This year we just returned for a 3 day visit starting off with a flight to land on the unusual sand dunes of Kobuk Valley National Park. We had lunch under the wing of the plane and hiked around the dunes photographing special flowers that only grow there. Again we had a clear blue day to experience this wonder of geography. We then relaxed at the lodge for 3 nights and a morning. We canoed 6 miles on the calm crystal clear lake accompanied by 2 species of loons. After lunch, John Gaedeke guided us 2 miles up the Tobuk River in the same canoe to 2 ponds, one of which is bright turquoise after being dammed up by beavers for several decades. We witnessed one of the busy little guys swimming to and fro and then we floated back down to the lodge. The next day John took us on a hike to Rocky Knoll, which gave us a beautiful view of the lodge and the river and flat lands behind the lodge, now used for mushing in the winter. He also motor boated us around the entire lake and we walked along a trapper's trail. Of course, we see evidence of moose and bear on these hikes.
The food is superb. Pat and John really care and try to give you the best experiences they can depending on the weather. Conversation is stimulating as their own life experiences are unique interfacing with people from many places. If you just imagine the work and planning that it took to build these cabins as a family, survive in the wilderness, and then to continue to maintain them for their customers; you will be filled with appreciation. You can experience a raw, remote serene wilderness in comfort with an adventurous spirit.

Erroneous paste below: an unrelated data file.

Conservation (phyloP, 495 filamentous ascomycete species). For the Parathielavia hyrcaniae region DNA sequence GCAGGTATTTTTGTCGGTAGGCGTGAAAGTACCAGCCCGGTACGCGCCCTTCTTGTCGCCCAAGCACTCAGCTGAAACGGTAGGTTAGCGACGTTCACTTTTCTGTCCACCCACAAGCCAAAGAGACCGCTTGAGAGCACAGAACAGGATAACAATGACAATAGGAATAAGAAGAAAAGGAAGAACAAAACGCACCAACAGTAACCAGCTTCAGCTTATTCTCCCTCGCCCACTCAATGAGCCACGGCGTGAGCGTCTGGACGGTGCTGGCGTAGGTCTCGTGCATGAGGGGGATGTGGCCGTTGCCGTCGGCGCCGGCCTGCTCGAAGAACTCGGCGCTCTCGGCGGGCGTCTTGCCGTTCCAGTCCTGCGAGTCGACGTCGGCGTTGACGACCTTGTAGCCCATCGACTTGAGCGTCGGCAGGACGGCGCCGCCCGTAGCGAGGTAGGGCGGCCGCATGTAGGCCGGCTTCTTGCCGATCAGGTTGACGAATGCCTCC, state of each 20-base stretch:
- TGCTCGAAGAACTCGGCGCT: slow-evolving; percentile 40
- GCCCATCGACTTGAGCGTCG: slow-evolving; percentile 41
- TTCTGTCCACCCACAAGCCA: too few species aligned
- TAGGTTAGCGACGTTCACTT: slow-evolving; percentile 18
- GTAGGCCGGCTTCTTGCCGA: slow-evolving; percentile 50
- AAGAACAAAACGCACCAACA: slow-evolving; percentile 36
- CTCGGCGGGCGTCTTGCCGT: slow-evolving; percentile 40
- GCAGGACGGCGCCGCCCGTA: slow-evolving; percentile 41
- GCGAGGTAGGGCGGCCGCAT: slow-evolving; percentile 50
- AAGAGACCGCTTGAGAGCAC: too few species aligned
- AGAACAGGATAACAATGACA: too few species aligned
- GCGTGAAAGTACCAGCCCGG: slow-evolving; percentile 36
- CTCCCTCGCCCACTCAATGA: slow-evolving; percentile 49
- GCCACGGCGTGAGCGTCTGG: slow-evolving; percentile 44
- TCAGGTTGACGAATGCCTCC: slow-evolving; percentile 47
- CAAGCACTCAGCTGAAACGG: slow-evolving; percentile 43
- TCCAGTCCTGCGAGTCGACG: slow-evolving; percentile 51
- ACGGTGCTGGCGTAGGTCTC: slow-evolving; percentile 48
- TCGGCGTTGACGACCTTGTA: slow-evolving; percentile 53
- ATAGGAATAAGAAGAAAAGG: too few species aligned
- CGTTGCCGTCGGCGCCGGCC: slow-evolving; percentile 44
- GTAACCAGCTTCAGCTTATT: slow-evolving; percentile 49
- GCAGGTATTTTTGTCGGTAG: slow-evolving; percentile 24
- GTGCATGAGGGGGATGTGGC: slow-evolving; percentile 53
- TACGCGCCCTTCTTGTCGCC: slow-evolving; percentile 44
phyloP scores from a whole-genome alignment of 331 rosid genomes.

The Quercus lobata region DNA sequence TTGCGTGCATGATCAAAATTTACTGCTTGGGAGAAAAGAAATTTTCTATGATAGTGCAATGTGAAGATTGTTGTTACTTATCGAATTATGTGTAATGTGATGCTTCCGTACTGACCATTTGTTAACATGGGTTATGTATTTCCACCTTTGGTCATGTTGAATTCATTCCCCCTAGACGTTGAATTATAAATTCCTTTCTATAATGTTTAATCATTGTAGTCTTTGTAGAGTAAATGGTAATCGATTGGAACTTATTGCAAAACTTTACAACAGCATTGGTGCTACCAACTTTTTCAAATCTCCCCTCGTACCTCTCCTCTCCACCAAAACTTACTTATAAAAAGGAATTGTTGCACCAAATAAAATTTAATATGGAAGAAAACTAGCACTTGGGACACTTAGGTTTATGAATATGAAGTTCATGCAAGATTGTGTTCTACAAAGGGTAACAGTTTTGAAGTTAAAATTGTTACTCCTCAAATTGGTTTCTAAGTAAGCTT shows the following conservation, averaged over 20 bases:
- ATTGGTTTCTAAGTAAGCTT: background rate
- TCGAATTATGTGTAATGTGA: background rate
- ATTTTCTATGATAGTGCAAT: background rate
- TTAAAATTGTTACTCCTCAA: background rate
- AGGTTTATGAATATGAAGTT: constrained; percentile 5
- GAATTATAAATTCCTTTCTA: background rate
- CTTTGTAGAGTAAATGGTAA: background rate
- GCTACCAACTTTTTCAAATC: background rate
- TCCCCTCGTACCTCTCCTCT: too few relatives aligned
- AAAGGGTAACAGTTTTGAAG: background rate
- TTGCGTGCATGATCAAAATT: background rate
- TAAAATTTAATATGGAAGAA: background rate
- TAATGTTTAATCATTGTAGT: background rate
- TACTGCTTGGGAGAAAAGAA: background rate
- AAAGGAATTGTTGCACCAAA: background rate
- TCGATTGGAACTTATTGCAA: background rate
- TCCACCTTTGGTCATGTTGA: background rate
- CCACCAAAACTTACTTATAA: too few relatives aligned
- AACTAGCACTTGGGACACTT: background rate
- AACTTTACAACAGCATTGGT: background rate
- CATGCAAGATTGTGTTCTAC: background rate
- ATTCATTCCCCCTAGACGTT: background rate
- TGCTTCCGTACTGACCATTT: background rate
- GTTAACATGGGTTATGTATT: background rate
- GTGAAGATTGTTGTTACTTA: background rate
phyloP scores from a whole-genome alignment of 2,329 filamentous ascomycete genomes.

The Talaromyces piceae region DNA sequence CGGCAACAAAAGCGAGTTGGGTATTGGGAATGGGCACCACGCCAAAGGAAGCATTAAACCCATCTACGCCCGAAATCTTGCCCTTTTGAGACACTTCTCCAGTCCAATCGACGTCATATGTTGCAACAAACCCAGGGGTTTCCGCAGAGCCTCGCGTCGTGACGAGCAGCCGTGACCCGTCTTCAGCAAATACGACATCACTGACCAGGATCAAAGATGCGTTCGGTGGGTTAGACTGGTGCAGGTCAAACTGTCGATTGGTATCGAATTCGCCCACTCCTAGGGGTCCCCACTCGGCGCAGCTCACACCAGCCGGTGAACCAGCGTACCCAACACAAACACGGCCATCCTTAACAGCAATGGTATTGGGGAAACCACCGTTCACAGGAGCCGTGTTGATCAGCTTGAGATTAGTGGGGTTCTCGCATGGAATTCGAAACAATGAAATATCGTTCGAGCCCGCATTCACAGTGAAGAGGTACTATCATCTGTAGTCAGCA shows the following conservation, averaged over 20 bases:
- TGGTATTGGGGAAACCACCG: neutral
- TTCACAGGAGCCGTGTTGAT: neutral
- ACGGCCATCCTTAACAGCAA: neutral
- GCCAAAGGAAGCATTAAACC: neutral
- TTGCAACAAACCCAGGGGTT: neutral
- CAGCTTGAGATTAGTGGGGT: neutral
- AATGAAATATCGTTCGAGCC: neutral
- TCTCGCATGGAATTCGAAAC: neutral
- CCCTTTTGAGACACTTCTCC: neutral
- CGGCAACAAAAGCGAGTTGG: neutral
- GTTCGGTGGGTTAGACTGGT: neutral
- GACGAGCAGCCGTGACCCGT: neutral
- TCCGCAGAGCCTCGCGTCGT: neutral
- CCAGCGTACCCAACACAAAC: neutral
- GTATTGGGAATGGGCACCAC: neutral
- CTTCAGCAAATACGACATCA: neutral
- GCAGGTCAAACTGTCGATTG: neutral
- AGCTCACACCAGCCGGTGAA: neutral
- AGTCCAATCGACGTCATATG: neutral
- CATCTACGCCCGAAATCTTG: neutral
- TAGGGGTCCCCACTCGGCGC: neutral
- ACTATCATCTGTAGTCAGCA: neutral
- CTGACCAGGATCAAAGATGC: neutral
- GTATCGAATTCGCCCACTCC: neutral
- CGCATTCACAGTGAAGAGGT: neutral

We always feel safe with John as our guide. He is very knowledgeable and skilled in everything one needs to know about living and enjoying in the wilderness. We also felt safe with the pilots of Brooks Range Aviation and Wright Air to transport us from and back to Fairbanks.
Our times at the Iniakuk Lodge and on our excursions with the Gaedekes are etched in our memories as one of the highest ranked vacations we have ever experienced. If I need to draw upon a serene moment, I can envision the peace and solitude during a white blizzard, or waking up to loons calling to each other along a gorgeous clear lake surrounded by mountains. This is a magical place and we are very blessed to have been able to experience these places with Pat and John Gaedeke showing us the way. They will always feel like friends to us because they care so deeply.